How To Spend $34,865

I don’t remember how much the Chanel suit was.  Five thousand?  Eight thousand?  The prices were so unreal that they didn’t matter to me.  But I remember holding the arm of a little Chanel suit, feeling the soft thick fabric, in the hushed confines of the Chanel enclosure on an upper floor of Saks, the original one, on Fifth Avenue.  My sister-in-law was gaping at the prices with me, and my thirteen-year-old daughter was looking around, probably wondering how anyone could find these matronly suits attractive.  Off to the side I saw two women looking at the clothes, and they were not gawking, they were shopping.  Jokingly I said to my sister-in-law, “This is really not my style,” as if that were the only reason I wouldn’t be making a purchase.  Turning, I saw a dress, a shift really, in shades of gray and white, with beads and sequins and feathers all over it.  “Now that’s something I would wear,” I said, walking over to it.  I lifted it up gently, admiring the workmanship, the pattern, the whimsical design.  Saying “I wonder how much it is,” I reached inside the neckline and glanced at the price tag.  “Thirty-five hundred dollars,” I said, showing it to my sister-in-law and rolling my eyes.  Then I looked again.  What I thought had said “3485”actually read “34865”.  Thirty-five thousand dollars.  For a dress.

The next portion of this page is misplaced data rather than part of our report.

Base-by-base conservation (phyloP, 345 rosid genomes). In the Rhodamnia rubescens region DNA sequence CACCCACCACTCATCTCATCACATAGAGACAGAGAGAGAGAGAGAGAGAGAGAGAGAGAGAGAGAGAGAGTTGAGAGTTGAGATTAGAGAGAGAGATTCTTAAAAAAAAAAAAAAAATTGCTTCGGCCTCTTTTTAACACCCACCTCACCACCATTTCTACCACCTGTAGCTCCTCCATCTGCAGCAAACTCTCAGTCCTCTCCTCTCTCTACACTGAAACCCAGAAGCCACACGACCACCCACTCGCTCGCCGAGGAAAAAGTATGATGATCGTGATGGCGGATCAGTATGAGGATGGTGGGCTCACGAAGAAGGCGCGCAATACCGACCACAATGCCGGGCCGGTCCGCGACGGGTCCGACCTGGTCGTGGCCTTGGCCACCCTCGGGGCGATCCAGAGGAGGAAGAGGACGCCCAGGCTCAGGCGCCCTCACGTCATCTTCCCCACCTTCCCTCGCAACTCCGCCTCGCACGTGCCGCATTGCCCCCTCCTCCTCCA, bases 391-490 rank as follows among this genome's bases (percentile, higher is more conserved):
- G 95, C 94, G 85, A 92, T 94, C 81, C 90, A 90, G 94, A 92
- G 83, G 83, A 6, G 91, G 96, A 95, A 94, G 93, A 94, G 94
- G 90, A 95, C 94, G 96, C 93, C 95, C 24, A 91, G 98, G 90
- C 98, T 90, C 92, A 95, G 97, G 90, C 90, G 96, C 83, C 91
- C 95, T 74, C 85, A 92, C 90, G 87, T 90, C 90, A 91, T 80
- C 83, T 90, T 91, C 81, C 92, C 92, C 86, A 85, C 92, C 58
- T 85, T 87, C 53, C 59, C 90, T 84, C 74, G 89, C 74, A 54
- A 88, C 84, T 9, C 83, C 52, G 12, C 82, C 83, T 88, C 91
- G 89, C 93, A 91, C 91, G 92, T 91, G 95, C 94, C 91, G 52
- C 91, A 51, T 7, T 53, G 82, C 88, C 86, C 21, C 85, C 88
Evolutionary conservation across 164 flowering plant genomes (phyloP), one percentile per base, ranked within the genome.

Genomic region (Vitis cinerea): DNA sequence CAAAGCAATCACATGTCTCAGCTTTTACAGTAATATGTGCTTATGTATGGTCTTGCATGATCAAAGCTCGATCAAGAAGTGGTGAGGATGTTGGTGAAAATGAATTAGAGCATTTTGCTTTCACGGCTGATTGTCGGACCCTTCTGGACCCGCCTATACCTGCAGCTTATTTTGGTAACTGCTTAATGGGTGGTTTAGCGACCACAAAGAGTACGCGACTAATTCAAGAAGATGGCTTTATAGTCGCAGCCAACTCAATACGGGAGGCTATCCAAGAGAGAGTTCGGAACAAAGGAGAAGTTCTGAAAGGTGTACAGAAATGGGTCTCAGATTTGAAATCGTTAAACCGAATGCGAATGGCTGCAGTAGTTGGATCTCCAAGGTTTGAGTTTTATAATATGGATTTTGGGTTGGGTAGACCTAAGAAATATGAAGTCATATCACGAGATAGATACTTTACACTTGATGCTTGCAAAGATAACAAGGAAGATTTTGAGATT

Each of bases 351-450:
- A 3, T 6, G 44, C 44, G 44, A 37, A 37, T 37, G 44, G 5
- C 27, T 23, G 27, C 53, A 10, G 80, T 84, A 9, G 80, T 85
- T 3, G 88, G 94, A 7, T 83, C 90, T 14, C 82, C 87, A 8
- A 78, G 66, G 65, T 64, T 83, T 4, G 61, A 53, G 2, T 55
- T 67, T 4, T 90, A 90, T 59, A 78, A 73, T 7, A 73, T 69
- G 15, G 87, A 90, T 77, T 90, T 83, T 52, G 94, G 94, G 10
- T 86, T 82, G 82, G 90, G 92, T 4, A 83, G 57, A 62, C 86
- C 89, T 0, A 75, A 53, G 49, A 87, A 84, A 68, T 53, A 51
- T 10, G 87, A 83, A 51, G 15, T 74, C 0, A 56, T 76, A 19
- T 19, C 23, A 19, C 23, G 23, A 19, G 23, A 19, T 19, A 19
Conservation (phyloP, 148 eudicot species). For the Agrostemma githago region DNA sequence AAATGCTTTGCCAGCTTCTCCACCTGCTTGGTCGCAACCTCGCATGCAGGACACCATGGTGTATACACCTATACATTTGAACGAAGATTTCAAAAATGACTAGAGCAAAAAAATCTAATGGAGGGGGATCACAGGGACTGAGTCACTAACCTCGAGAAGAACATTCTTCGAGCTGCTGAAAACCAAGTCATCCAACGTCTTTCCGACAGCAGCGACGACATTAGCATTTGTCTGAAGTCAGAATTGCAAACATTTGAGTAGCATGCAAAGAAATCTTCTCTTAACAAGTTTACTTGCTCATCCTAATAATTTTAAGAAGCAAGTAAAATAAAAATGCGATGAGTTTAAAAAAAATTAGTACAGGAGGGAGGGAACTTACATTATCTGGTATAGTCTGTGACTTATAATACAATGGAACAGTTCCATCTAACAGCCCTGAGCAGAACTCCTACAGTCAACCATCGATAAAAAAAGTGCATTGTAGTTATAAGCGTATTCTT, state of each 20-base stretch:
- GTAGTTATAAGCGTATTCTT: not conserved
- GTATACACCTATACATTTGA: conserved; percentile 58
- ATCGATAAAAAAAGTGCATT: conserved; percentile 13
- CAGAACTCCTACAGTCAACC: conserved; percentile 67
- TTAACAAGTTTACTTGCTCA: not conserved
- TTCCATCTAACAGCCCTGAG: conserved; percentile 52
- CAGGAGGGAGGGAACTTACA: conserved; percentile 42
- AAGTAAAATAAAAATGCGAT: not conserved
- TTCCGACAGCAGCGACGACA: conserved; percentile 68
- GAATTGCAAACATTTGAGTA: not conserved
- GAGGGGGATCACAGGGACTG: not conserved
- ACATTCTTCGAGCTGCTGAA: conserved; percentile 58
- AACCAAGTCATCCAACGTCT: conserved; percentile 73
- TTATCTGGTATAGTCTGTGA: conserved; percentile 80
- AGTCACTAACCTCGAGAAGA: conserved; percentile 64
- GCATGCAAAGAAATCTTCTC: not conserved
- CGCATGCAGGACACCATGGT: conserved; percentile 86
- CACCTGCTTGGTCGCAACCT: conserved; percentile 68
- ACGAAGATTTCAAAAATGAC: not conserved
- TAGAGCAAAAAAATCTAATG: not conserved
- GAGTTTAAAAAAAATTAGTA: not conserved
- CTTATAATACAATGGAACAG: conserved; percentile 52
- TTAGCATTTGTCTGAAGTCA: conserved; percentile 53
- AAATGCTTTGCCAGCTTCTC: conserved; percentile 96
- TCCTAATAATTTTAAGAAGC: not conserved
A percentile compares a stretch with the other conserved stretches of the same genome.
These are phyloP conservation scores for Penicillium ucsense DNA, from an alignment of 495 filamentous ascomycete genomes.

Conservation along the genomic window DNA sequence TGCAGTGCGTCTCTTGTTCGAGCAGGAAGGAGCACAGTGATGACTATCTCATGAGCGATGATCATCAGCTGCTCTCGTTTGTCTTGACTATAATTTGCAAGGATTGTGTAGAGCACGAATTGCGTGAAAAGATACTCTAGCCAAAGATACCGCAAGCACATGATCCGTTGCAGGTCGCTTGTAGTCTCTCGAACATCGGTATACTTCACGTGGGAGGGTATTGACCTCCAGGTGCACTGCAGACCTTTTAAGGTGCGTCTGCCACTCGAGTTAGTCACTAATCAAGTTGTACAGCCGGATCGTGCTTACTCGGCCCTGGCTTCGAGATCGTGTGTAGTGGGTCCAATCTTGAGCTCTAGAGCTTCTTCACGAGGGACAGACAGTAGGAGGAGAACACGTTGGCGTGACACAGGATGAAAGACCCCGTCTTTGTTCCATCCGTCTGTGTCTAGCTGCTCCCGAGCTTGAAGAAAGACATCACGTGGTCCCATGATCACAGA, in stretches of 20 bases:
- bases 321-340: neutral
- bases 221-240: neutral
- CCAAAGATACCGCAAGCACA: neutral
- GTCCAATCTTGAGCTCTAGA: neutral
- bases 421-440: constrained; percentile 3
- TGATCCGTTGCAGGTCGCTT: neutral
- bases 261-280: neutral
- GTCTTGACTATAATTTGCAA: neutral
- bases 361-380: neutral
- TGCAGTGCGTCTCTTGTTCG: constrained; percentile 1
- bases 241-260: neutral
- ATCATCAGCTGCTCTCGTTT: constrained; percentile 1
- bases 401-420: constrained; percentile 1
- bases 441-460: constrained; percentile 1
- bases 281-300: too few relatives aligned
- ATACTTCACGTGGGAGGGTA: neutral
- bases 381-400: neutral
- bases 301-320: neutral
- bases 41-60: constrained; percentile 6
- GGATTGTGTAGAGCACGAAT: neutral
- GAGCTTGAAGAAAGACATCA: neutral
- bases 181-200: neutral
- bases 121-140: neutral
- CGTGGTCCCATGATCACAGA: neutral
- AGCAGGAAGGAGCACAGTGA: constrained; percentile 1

I acknowledge that I’m no fashion plate.  I don’t buy fashion magazines, I don’t follow the trends, I have no interest in it.  I understand that some people are fascinated with fashion, in the same way that some people are fascinated with bacteria or genetics research.  To each her own.  But when I saw the price tag, I wondered what kind of a culture we live in where it’s acceptable to charge thirty-five thousand dollars for a dress, and acceptable to pay that much for one.  In the end, it’s just clothing.  This dress was beautiful; in fact, I would say it was a work of art.  But I think it belongs in a museum, not a clothing store.  And the person who’s trying to figure out how to get bacteria to digest plastic, or how to cure an inherited disease, should be getting paid as much as the designer of a dress.  Otherwise what do we value in this society?

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